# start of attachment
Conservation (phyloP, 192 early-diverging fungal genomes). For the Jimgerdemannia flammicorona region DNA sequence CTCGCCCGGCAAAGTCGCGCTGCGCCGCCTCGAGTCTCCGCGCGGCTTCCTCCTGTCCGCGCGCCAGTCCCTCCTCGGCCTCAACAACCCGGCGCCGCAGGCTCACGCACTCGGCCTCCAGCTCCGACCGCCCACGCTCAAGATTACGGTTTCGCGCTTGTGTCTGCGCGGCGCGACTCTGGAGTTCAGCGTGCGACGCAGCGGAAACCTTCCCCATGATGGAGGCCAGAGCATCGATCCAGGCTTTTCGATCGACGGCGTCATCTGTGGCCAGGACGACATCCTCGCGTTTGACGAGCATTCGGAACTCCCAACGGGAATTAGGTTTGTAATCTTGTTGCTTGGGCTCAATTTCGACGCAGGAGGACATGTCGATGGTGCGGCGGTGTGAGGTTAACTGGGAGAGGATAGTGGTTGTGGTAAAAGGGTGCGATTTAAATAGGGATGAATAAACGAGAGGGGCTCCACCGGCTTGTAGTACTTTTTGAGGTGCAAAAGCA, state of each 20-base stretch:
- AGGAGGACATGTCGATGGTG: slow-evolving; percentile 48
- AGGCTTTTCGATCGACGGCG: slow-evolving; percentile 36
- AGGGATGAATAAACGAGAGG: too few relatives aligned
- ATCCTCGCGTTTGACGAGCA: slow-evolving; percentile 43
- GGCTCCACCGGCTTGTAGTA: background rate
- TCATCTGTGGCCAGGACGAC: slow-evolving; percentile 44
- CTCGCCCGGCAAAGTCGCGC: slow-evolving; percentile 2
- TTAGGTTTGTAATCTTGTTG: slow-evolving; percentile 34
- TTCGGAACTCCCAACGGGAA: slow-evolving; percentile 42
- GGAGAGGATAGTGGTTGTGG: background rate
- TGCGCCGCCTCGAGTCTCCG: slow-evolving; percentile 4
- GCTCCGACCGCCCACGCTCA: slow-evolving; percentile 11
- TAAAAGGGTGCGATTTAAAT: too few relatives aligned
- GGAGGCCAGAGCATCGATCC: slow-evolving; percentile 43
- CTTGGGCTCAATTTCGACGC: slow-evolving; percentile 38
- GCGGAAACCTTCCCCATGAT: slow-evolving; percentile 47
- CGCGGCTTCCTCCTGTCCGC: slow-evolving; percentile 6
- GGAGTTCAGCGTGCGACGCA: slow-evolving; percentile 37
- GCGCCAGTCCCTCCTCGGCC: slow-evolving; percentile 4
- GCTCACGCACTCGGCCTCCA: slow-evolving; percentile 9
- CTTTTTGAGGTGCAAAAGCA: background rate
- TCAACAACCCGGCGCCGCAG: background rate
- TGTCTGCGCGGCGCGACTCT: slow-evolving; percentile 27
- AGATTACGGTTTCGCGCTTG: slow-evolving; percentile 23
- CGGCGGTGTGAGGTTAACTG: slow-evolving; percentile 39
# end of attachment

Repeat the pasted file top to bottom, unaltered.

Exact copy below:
Conservation (phyloP, 192 early-diverging fungal genomes). For the Jimgerdemannia flammicorona region DNA sequence CTCGCCCGGCAAAGTCGCGCTGCGCCGCCTCGAGTCTCCGCGCGGCTTCCTCCTGTCCGCGCGCCAGTCCCTCCTCGGCCTCAACAACCCGGCGCCGCAGGCTCACGCACTCGGCCTCCAGCTCCGACCGCCCACGCTCAAGATTACGGTTTCGCGCTTGTGTCTGCGCGGCGCGACTCTGGAGTTCAGCGTGCGACGCAGCGGAAACCTTCCCCATGATGGAGGCCAGAGCATCGATCCAGGCTTTTCGATCGACGGCGTCATCTGTGGCCAGGACGACATCCTCGCGTTTGACGAGCATTCGGAACTCCCAACGGGAATTAGGTTTGTAATCTTGTTGCTTGGGCTCAATTTCGACGCAGGAGGACATGTCGATGGTGCGGCGGTGTGAGGTTAACTGGGAGAGGATAGTGGTTGTGGTAAAAGGGTGCGATTTAAATAGGGATGAATAAACGAGAGGGGCTCCACCGGCTTGTAGTACTTTTTGAGGTGCAAAAGCA, state of each 20-base stretch:
- AGGAGGACATGTCGATGGTG: slow-evolving; percentile 48
- AGGCTTTTCGATCGACGGCG: slow-evolving; percentile 36
- AGGGATGAATAAACGAGAGG: too few relatives aligned
- ATCCTCGCGTTTGACGAGCA: slow-evolving; percentile 43
- GGCTCCACCGGCTTGTAGTA: background rate
- TCATCTGTGGCCAGGACGAC: slow-evolving; percentile 44
- CTCGCCCGGCAAAGTCGCGC: slow-evolving; percentile 2
- TTAGGTTTGTAATCTTGTTG: slow-evolving; percentile 34
- TTCGGAACTCCCAACGGGAA: slow-evolving; percentile 42
- GGAGAGGATAGTGGTTGTGG: background rate
- TGCGCCGCCTCGAGTCTCCG: slow-evolving; percentile 4
- GCTCCGACCGCCCACGCTCA: slow-evolving; percentile 11
- TAAAAGGGTGCGATTTAAAT: too few relatives aligned
- GGAGGCCAGAGCATCGATCC: slow-evolving; percentile 43
- CTTGGGCTCAATTTCGACGC: slow-evolving; percentile 38
- GCGGAAACCTTCCCCATGAT: slow-evolving; percentile 47
- CGCGGCTTCCTCCTGTCCGC: slow-evolving; percentile 6
- GGAGTTCAGCGTGCGACGCA: slow-evolving; percentile 37
- GCGCCAGTCCCTCCTCGGCC: slow-evolving; percentile 4
- GCTCACGCACTCGGCCTCCA: slow-evolving; percentile 9
- CTTTTTGAGGTGCAAAAGCA: background rate
- TCAACAACCCGGCGCCGCAG: background rate
- TGTCTGCGCGGCGCGACTCT: slow-evolving; percentile 27
- AGATTACGGTTTCGCGCTTG: slow-evolving; percentile 23
- CGGCGGTGTGAGGTTAACTG: slow-evolving; percentile 39